A federal judge on Thursday denied a request that sea lion trapping below the lower Columbia River’s Bonneville Dam be forestalled while newly filed litigation plays out.
But U.S. District Court Judge James E. Boasberg’s denial of the request for a temporary restraining order did alter the rules for the planned lethal removal effort. He said the federal authorization to the states of Idaho, Oregon and Washington will be limited to the lethal removal this year of 30 California sea lions, none of which may be killed by shooting.
“Such limitation will apply during the pendency of the case or until further Order of the Court,” the judge said. The authorization approved March 15 by NOAA Fisheries would allow for the removal of up to 92 California sea lions and the use of firearms as a removal tool.
Federal and state officials have said they don’t believe it is likely they could trap more 30 animals a year. The removal is only allowed of animals that have been specifically identified as preying on protected salmon and steelhead in the waters below the dam, which is located at river mile 146.
The states say that sea lion predation below the dam and elsewhere in the river is countering to some degree expensive efforts being taken to improve fish survivals and move toward the recovery of salmon and steelhead that are listed under the Endangered Species Act.
The Humane Society of the United States has maintained, now and in related litigation dating back to 2008, that sea lions are natural predators and kill fewer fish than other legal causes of mortality like fishing and the operation of the hydro system. The HSUS also says that sea lion removals won’t help because more marine mammals will flock to the dam to replace the fallen creatures.
It is believed that historically only a few California sea lions traveled up the river each year to feast on salmon spawners below the dam as they search for the fish ladders. But shortly after the turn into this century the number of California sea lions that gather below the dam each spring grew.
The peak count of “individually identifiable” California sea lions below the dam was 104 in 2003, according to U.S. Army Corps of Engineers researchers at Bonneville. The research, started in 2002, aims to evaluate pinniped impact on salmon. Last year’s CSL count was 54.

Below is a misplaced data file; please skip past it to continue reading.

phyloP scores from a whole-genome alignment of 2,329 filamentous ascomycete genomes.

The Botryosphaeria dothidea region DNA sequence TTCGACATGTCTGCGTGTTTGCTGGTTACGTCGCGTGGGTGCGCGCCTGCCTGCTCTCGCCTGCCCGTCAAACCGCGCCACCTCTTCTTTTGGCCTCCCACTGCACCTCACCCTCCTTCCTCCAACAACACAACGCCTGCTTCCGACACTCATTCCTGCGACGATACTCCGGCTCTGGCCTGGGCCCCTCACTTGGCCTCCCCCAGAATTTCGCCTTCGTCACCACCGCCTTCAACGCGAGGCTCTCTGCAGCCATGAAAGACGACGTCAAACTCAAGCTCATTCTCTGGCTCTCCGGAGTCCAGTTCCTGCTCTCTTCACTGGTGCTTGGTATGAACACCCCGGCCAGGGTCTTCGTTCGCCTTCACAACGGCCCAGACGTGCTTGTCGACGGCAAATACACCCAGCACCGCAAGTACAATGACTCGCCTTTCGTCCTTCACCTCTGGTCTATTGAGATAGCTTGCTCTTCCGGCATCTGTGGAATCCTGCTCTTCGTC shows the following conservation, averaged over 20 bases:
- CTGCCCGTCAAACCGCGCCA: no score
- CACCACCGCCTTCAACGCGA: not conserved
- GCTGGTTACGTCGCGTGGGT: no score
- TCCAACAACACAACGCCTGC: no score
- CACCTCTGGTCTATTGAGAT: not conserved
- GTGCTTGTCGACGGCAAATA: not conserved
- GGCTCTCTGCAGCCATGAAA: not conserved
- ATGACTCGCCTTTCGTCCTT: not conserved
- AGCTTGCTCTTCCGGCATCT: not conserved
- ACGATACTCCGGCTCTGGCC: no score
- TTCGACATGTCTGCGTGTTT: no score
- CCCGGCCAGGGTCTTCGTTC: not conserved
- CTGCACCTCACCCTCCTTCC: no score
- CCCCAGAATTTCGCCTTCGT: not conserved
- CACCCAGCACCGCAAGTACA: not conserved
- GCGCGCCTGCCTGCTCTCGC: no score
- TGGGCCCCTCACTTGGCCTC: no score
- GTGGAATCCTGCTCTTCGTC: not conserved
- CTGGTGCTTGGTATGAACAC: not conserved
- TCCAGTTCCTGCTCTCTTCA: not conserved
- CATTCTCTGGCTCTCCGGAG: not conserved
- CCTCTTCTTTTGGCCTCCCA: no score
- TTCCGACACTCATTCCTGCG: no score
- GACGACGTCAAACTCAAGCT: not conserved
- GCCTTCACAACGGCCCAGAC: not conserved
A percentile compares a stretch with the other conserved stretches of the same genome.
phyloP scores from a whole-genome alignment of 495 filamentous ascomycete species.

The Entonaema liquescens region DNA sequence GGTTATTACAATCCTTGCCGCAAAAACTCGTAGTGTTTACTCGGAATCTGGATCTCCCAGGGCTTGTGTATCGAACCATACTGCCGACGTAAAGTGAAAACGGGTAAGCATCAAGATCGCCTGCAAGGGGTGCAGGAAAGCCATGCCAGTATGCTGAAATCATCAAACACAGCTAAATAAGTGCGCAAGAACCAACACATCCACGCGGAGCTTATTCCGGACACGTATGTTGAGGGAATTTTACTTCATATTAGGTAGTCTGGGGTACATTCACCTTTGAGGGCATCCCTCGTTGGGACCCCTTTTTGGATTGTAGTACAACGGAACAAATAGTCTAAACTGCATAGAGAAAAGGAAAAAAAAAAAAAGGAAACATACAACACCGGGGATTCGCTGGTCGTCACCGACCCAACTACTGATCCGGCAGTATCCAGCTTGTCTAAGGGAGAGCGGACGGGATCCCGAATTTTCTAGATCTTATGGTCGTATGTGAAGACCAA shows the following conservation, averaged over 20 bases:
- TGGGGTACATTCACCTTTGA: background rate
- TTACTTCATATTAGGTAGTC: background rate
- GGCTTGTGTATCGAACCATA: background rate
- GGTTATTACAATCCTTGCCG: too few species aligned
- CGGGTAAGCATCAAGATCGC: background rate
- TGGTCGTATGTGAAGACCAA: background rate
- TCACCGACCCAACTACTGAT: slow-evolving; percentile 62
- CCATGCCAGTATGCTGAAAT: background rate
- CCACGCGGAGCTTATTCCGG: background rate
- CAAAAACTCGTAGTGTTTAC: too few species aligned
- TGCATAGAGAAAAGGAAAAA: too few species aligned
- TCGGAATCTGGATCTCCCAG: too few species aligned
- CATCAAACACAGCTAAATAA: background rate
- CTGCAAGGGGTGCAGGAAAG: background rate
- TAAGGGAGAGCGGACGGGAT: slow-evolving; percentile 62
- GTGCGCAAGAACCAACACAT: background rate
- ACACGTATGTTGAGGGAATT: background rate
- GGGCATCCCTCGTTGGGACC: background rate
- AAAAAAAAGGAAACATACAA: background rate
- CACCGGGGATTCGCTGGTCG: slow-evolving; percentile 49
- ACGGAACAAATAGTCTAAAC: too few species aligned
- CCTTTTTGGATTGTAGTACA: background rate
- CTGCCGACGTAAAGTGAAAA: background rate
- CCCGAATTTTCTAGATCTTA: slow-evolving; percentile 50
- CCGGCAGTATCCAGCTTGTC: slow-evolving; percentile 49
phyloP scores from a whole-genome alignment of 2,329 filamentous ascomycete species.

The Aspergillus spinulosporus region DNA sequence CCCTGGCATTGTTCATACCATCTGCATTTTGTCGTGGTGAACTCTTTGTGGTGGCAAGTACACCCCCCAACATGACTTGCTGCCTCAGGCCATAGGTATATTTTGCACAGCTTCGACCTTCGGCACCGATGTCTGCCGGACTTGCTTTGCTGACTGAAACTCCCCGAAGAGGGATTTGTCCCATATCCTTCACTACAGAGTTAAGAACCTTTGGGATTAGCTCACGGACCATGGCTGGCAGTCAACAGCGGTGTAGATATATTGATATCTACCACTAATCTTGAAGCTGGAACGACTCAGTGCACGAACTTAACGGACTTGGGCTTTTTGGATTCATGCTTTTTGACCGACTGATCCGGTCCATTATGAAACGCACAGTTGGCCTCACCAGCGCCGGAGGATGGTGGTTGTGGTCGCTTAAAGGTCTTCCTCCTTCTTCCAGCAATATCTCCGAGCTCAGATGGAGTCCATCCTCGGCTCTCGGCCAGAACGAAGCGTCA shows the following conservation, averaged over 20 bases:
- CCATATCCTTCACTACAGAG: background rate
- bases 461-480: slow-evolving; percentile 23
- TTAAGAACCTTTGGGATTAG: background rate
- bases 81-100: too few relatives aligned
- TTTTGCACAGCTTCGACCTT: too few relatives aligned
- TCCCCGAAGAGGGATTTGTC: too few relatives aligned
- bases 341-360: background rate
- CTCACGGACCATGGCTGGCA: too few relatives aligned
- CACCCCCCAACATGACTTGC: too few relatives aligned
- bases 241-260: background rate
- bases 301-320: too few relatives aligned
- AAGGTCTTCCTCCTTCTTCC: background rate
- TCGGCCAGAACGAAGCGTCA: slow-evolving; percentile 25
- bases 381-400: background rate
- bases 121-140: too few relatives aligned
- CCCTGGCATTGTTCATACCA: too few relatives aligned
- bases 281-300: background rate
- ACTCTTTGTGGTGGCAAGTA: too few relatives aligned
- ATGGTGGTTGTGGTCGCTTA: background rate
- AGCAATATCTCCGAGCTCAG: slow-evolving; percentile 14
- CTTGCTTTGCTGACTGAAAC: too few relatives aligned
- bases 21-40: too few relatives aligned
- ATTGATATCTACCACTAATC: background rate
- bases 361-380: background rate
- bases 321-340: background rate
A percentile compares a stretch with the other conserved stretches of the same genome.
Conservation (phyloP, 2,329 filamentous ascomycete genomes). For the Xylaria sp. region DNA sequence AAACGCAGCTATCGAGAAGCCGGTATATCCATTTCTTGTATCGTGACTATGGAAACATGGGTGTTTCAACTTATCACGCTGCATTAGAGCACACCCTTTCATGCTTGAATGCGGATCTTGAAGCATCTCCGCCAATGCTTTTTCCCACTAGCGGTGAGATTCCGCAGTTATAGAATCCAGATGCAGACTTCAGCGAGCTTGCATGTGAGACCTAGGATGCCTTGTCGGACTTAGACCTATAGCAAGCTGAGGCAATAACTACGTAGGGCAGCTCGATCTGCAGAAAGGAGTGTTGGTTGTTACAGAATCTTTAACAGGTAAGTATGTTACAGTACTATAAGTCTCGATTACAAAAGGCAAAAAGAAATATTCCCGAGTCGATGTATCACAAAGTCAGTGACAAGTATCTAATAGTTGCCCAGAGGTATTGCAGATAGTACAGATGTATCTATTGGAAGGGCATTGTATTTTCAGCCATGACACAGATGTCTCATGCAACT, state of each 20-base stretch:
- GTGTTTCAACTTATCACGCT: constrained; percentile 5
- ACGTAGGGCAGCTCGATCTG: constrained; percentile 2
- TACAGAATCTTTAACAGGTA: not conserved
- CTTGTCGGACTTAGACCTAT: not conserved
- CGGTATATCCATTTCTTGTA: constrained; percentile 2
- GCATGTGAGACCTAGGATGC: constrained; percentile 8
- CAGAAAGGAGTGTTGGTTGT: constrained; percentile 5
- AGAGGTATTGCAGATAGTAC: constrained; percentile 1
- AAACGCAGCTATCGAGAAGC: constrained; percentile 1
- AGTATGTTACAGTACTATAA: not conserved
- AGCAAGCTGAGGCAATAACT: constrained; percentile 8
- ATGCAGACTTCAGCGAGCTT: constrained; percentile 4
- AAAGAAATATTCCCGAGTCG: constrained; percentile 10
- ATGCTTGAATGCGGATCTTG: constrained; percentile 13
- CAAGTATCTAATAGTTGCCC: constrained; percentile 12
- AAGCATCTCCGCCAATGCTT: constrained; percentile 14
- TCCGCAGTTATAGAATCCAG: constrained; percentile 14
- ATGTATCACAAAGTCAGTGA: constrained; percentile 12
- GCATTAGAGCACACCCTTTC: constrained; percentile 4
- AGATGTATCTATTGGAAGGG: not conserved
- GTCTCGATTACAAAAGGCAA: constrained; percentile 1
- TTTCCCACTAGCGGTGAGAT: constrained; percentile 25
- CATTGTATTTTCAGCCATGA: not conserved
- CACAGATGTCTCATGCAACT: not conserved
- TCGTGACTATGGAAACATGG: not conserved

NOAA Fisheries first approved a state application for lethal removal authority on the Columbia River in 2008. Between 2008 and 2010, amidst numerous legal skirmishes, a total of 38 California sea lions were removed, including 10 that were placed in zoos or aquariums. Most of the animals captured in floating traps were euthanized by injection. None were shot.
The HSUS, Wild Fish Conservancy and two individuals were ultimately successful in their legal challenge. The 2008 lethal removal decision under the Marine Mammal Protection Act’s Section 120 was declared illegal in 2010 by the U.S. Court of Appeals for the Ninth Circuit.
NOAA Fisheries received a second Section 120 application from the states last year and in May 2011 issued an approval the agency said fixed the legal flaws noted by the appeals court. But, with litigation ongoing, the agency opted in July to revoke the 2011 lethal removal authorization. The states in August filed a third application and NOAA announced its approval of the plan March 15.
The authorization under Section 120 became effective on March 20 and is designed to stay in effect until the end of May 2016.
HSUS on March 20 – the day the sea lion removal program was slated to begin – filed a complaint and request for preliminary injunction with the U.S. District Court in Washington, D.C. Two days later the organization filed the request for a temporary injunction that would prevent lethal removals in the near term. The complaint asked that the NOAA decision should be vacated because it violates the MMPA, the ESA and the National Environmental Policy Act.
The states and federal government agreed to postpone implementation until the TRO request could be debated in court. Boasberg convened a hearing on Thursday morning on the issue and issued his order later in the day.
The request for a temporary restraining order said that the plaintiffs would be “irreparably harmed if these federally protected animals are killed simply for eating fish before such time as the Court can resolve Plaintiffs’ request for preliminary injunction after briefing by all parties.
“Therefore, in order to simply preserve the status quo and to prevent irreparable harm to Plaintiffs if federally protected sea lions are unlawfully killed, plaintiffs ask that the Court issue the requested restraining order,” HSUS said. “Further, even if the agency is correct, and this is an extraordinary case where federally protected native wildlife must be killed to protect other federally protective wildlife, that conclusion should be given at least some modicum of judicial review before being irretrievably executed on the ground.”
The sea lions, males that wander north from California and Mexico to forage following their breeding season, have not arrived at the dam in any large number yet. Through Wednesday only seven individually identifiable California sea lions had been spotted at the dam so far this year, including five on one day. Of the seven, five have been seen feeding at the dam in past years.
For more information see CBB, March 16, 2012, “The Mammals: NOAA Fisheries Again Authorizes Lethal Removal Of Salmon-Eating Sea Lions” http://www.cbbulletin.com/418013.aspx
To see NOAA’s “letter of authorization” and other related documents, go to: